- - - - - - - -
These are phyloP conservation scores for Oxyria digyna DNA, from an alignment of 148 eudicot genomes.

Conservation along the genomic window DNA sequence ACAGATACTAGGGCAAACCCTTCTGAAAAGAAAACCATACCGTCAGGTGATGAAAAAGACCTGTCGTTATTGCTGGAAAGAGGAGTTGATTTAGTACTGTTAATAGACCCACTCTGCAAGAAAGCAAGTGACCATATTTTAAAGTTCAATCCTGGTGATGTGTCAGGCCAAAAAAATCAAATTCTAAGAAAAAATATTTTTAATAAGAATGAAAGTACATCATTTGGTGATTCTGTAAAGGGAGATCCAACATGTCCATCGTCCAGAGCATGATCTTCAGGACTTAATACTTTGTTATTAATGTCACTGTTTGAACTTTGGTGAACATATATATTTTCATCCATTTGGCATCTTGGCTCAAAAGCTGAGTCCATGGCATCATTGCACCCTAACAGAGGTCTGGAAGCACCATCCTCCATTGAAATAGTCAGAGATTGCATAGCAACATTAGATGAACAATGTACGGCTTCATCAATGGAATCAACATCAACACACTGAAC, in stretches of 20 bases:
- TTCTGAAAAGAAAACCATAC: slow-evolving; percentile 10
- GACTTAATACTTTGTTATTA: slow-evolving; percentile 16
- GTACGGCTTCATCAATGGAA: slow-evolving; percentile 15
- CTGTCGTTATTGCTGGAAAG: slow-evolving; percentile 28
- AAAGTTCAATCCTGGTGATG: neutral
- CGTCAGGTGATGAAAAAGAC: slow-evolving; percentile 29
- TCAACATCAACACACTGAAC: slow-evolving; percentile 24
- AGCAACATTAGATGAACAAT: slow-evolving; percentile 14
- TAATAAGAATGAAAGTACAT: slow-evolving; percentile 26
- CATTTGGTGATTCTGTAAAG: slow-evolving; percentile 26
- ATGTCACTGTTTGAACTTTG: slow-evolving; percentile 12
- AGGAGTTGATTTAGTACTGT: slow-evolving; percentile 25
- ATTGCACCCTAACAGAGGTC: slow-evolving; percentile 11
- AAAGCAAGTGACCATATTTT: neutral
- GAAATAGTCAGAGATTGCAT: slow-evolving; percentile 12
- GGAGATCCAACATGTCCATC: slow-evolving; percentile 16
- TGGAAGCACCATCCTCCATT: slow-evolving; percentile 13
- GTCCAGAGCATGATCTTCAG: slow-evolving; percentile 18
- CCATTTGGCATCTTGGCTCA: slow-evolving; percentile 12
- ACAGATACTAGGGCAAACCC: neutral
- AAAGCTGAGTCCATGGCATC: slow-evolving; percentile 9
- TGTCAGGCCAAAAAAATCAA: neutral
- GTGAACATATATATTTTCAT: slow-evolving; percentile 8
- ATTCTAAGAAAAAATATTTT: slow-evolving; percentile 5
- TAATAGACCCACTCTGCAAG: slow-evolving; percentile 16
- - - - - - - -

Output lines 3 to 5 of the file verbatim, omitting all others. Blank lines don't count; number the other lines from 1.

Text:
- TTCTGAAAAGAAAACCATAC: slow-evolving; percentile 10
- GACTTAATACTTTGTTATTA: slow-evolving; percentile 16
- GTACGGCTTCATCAATGGAA: slow-evolving; percentile 15